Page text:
JAKARTA (Kyodo) -- Indonesian authorities said Monday they have found the missing cockpit voice recorder from a Lion Air jet that crashed into the sea off Jakarta in late October, killing all 189 people on board.
The discovery of the device, coupled with the aircraft's flight data recorder recovered from the sea days after the crash, could help investigators understand what happened to the flight before it plunged into the sea minutes after takeoff.
"The National Transportation Safety Committee just informed us that the cockpit voice recorder had been found," Coordinating Minister for Maritime Affairs Luhut Pandjaitan told reporters.
Navy divers found the device buried in eight meters of mud at the bottom of the Java Sea on Monday morning, about 50 meters from where the flight recorder had been found in November, according to Lt. Col. Agung Nugroho, a navy spokesman.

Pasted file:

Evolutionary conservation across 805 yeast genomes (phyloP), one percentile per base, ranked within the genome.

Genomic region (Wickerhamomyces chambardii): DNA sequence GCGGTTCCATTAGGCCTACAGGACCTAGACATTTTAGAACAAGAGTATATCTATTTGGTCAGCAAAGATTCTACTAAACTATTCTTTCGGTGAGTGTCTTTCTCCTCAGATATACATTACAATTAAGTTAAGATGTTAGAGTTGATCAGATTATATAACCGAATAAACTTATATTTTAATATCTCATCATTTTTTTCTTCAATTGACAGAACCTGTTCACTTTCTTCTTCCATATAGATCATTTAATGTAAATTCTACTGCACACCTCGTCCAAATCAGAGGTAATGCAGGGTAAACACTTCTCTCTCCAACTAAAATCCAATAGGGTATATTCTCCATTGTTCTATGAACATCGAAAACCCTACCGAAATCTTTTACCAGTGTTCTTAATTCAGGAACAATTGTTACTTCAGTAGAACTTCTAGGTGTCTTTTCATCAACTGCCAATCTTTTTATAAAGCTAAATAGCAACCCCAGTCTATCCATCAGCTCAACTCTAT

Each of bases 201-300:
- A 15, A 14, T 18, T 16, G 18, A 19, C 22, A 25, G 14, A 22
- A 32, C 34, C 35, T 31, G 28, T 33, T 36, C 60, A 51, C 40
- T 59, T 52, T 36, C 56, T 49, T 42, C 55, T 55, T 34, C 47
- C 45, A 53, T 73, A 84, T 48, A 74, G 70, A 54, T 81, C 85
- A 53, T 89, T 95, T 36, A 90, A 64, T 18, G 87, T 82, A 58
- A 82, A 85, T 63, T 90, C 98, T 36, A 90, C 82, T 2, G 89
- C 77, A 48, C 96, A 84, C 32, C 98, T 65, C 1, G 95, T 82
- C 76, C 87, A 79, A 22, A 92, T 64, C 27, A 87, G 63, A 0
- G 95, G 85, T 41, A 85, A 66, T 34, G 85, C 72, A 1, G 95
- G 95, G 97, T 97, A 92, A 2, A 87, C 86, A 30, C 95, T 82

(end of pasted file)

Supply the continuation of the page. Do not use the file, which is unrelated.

Some human remains were found along with the device, Ridwan Jamaluddin, Luhut's deputy, said.
The Indonesian budget carrier's flight JT610, bound for Pangkalpinang, crashed into the sea 13 minutes after taking off from Jakarta's international airport on the morning of Oct. 29. The brand-new Boeing 737 MAX 8 had been put into service only in August.
A preliminary investigative report released by the committee shows that shortly after takeoff, the plane's anti-stall mechanism was activated, apparently by incorrect sensor readings, forcing its nose down.
The mechanism automatically trims the angle of the horizontal stabilizers near the tail of the fuselage. It is triggered when there is an indication that the plane is losing lift.
While the new mechanism was introduced to the 737 MAX 8, pilots flying the same type of aircraft around the world had not been informed of the automated mechanism. Nor was the method of overriding the automatic trim described in the aircraft's manual.
A draft final report is expected within six months of the crash, and after its contents are vetted by agencies and companies the investigative committee is expected to issue a final report by the first anniversary of the crash.